I fear that the marketing by these companies of “green packaging” will haves makes people believe that they are making choices that have no impact on the environment. Our culture of convenience leads us to expect to get what we want when we want it and not to blame ourselves.

I’m in the position of trying to juggle to stay in business (convenience is great), make ethical choices, and be transparent about our waste streams. Single-use packaging – in whatever form – is waste. Just because this waste leaves Green Source in someone else’s hands that it’s not our problem, or out of our waste stream.

We have made a concerted effort to never stop striving to reduce waste at Green Source. We just switched to used paper grocery bags for our juice labels in place of the shiny, shiny plastic ones. Missoulians are loyal and conscious consumers and have supported all our efforts to reduce our impact.

As we continue to streamline our systems and waste streams, we still bang our heads against the stack of “green” single-use cups. What is the solution to this packaging crisis? Normalize it. Keep a bowl, mug, and cutlery in your car. Maybe keep extra jars or cups in the car in case you want to buy something for a friend. It’s not that hard. He just needs to feel important enough to do it.

This helps prevent unnecessary waste in the environment, reduces energy consumption for creating and moving packaging, and lowers business costs. Other than eating out, this is the only option I can think of that might work. I am open to suggestions and would like to start a community conversation. I think we all want to do better. Missoula is full of free thinkers… bring the ideas!

Jess Maisel is the owner and operator of Green Source Missoula, LLC. You can visit their website at greensourcemissoula.com, or stop by the Higgins store for a fresh, zero waste smoothie.

This sustainable Missoula column is brought to you – via the Missoula stream – every week by Climate smart missoula and Home ReSource.

Sustainable development

Here, we offer ideas on sustainable ways to stay involved in our community. To find out more, consider subscribing to the Climate Smart electronic newsletter here. And subscribe to Home ReSource eNews via their home page here.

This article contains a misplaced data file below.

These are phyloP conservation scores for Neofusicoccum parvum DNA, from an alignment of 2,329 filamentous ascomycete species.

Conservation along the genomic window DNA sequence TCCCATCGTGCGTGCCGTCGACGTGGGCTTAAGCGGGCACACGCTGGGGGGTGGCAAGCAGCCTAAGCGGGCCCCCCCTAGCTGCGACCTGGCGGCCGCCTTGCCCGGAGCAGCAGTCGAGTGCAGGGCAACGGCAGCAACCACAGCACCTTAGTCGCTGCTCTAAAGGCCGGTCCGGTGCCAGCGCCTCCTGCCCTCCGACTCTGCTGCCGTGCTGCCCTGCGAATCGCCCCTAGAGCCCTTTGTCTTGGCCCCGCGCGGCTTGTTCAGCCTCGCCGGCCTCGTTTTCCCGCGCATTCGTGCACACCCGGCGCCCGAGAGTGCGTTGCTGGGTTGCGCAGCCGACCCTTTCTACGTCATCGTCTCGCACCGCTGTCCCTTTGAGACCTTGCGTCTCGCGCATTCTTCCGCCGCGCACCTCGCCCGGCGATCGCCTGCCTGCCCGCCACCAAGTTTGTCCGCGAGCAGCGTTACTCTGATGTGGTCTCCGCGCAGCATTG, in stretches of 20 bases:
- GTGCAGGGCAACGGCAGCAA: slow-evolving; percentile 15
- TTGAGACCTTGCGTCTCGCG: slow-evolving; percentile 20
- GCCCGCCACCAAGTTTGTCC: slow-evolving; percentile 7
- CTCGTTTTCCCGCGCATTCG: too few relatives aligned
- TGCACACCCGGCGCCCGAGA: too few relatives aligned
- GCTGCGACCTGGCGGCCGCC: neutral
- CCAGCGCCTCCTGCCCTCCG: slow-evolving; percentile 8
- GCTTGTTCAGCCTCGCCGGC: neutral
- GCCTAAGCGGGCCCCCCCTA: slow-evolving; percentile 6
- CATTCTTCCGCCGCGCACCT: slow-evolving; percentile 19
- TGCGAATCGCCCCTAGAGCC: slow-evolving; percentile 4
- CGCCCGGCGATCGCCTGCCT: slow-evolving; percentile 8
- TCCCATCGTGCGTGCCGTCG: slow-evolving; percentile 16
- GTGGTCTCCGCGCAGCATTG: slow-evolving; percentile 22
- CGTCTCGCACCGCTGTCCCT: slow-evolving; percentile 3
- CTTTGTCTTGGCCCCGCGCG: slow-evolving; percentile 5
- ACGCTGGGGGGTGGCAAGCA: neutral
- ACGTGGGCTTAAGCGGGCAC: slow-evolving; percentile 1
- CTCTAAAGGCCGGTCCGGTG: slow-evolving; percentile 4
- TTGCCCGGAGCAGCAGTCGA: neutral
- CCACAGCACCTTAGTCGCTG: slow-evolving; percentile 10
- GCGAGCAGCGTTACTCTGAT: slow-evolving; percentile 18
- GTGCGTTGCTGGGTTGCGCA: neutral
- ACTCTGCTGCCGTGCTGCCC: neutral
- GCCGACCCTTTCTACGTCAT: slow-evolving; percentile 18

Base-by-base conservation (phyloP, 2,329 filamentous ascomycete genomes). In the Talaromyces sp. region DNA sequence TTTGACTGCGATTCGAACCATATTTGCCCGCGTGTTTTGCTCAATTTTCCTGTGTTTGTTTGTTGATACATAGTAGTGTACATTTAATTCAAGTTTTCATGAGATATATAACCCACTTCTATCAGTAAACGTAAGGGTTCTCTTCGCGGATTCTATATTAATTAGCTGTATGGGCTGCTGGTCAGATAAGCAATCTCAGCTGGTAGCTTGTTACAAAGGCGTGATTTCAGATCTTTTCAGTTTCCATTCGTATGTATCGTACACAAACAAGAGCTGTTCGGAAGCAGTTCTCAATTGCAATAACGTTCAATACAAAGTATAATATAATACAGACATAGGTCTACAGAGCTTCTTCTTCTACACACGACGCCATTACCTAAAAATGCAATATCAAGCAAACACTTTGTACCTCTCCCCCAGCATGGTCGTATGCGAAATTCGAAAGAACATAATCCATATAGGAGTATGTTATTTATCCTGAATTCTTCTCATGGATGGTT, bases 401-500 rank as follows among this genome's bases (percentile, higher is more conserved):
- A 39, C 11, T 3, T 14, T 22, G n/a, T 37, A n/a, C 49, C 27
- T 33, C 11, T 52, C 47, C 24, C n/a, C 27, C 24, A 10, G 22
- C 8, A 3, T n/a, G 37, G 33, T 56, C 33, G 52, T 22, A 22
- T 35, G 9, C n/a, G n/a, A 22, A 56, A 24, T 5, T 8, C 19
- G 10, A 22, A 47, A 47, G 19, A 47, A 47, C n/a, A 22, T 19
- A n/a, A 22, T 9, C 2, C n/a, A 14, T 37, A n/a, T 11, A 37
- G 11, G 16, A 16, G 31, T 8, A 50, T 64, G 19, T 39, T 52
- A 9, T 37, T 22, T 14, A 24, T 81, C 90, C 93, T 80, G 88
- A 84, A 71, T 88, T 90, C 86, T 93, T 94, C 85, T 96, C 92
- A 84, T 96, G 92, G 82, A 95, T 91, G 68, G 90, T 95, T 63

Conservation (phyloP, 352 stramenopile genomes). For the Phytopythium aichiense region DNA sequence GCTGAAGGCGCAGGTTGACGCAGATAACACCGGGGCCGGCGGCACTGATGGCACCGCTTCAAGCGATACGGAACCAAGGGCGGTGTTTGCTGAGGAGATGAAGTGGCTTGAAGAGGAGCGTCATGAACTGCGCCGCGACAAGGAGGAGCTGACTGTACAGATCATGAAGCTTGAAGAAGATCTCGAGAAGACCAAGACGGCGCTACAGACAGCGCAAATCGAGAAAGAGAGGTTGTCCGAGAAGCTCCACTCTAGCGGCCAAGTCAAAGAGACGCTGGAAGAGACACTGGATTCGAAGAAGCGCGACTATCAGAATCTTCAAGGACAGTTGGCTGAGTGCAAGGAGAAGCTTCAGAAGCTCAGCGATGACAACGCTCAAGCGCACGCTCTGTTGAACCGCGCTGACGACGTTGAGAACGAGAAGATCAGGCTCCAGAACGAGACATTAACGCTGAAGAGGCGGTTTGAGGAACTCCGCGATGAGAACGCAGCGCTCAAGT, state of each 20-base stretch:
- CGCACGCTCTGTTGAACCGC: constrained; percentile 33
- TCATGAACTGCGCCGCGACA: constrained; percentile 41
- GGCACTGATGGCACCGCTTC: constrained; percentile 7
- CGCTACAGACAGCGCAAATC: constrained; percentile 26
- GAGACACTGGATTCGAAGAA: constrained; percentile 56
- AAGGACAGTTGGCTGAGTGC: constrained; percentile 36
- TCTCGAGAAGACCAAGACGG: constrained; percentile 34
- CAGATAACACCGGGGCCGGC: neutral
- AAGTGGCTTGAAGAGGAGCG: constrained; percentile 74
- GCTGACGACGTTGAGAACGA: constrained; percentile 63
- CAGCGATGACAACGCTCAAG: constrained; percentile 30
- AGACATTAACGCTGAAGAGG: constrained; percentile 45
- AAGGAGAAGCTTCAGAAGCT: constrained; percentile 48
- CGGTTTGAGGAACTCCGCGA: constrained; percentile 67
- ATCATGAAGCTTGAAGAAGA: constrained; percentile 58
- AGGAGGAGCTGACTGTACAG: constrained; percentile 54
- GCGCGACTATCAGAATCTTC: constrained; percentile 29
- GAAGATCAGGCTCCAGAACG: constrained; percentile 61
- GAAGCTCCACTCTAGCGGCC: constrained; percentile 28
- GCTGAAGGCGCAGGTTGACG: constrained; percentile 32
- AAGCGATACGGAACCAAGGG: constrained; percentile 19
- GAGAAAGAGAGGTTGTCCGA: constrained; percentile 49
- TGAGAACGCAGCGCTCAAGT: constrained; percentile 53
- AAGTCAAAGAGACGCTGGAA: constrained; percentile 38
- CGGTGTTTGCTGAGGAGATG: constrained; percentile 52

November 27. Missoula WINTER Farmers Market continues into Southgate Shopping Center. Saturdays from 9 a.m. to 2 p.m. Until April 23. Also Wednesdays from 4.30 p.m. to 7 p.m. until December 22. See also info on Bozeman Winter Market and Winter market in the Butte.

November 27. FreeCycles warehouse clearance sale. Great deals on ready-to-ride bikes and fixer-uppers. 10 a.m. to 5 p.m. at 734 S. 1st St. W. in Missoula. If you would like to sponsor a bike for someone in need, donate to www.freecycles.org/donate

November 29-December 3. Montana Organic Association Conference will be virtual and on these new dates. It’s free, but we encourage you to join MOA to help offset some of the costs of changing plans. register here.

December 2. Evening Owl Walk with Owl Research Institute. Maclay Flat by Missoula, 4-6 p.m.

December 2. Flora and Fauna of the Canadian Arctic. 7 p.m. on Zoom. Parks Canada biologists offer this virtual tour of 7 Canadian parks. Hosted by MT Native Plant Society. register here to get the zoom link.

Material donations to Home Resource turns the wheels of reuse in our community; and remember that all you need to know about what to do with your unwanted items is to www.zerobyfiftymissoula.com.

Find more local activities and events on Missoulaevents.net and the Montana Environmental Information Center Retention schedule. And you too can help organize events – here is the 2021 Calendar of Environmental Awareness Days – month-by-month distribution of World Day campaigns.